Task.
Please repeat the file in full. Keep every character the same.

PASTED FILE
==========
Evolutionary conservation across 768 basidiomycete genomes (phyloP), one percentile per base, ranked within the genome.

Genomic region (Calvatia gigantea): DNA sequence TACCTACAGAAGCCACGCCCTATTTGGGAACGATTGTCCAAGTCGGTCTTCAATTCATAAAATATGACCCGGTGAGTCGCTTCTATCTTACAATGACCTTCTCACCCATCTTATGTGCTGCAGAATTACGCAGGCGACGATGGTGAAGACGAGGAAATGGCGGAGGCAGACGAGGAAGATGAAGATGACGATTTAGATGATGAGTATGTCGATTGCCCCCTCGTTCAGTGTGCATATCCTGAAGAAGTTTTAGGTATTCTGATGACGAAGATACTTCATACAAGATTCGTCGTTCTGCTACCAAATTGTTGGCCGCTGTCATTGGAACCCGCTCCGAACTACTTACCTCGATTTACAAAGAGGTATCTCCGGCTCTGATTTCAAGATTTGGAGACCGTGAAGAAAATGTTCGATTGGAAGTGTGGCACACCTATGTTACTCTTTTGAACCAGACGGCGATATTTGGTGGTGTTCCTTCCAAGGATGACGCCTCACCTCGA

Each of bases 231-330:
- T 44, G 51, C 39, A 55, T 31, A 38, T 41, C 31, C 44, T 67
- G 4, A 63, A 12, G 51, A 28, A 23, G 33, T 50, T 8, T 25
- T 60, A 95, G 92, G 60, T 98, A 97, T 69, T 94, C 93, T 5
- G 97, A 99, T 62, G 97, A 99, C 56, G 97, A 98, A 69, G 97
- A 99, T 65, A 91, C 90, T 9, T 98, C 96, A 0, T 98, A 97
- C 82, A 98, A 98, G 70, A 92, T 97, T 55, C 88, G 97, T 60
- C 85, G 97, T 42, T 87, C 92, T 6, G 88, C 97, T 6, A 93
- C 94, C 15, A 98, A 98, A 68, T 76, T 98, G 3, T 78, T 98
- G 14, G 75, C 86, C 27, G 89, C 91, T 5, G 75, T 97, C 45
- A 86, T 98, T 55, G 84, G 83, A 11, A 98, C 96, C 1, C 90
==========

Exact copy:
Evolutionary conservation across 768 basidiomycete genomes (phyloP), one percentile per base, ranked within the genome.

Genomic region (Calvatia gigantea): DNA sequence TACCTACAGAAGCCACGCCCTATTTGGGAACGATTGTCCAAGTCGGTCTTCAATTCATAAAATATGACCCGGTGAGTCGCTTCTATCTTACAATGACCTTCTCACCCATCTTATGTGCTGCAGAATTACGCAGGCGACGATGGTGAAGACGAGGAAATGGCGGAGGCAGACGAGGAAGATGAAGATGACGATTTAGATGATGAGTATGTCGATTGCCCCCTCGTTCAGTGTGCATATCCTGAAGAAGTTTTAGGTATTCTGATGACGAAGATACTTCATACAAGATTCGTCGTTCTGCTACCAAATTGTTGGCCGCTGTCATTGGAACCCGCTCCGAACTACTTACCTCGATTTACAAAGAGGTATCTCCGGCTCTGATTTCAAGATTTGGAGACCGTGAAGAAAATGTTCGATTGGAAGTGTGGCACACCTATGTTACTCTTTTGAACCAGACGGCGATATTTGGTGGTGTTCCTTCCAAGGATGACGCCTCACCTCGA

Each of bases 231-330:
- T 44, G 51, C 39, A 55, T 31, A 38, T 41, C 31, C 44, T 67
- G 4, A 63, A 12, G 51, A 28, A 23, G 33, T 50, T 8, T 25
- T 60, A 95, G 92, G 60, T 98, A 97, T 69, T 94, C 93, T 5
- G 97, A 99, T 62, G 97, A 99, C 56, G 97, A 98, A 69, G 97
- A 99, T 65, A 91, C 90, T 9, T 98, C 96, A 0, T 98, A 97
- C 82, A 98, A 98, G 70, A 92, T 97, T 55, C 88, G 97, T 60
- C 85, G 97, T 42, T 87, C 92, T 6, G 88, C 97, T 6, A 93
- C 94, C 15, A 98, A 98, A 68, T 76, T 98, G 3, T 78, T 98
- G 14, G 75, C 86, C 27, G 89, C 91, T 5, G 75, T 97, C 45
- A 86, T 98, T 55, G 84, G 83, A 11, A 98, C 96, C 1, C 90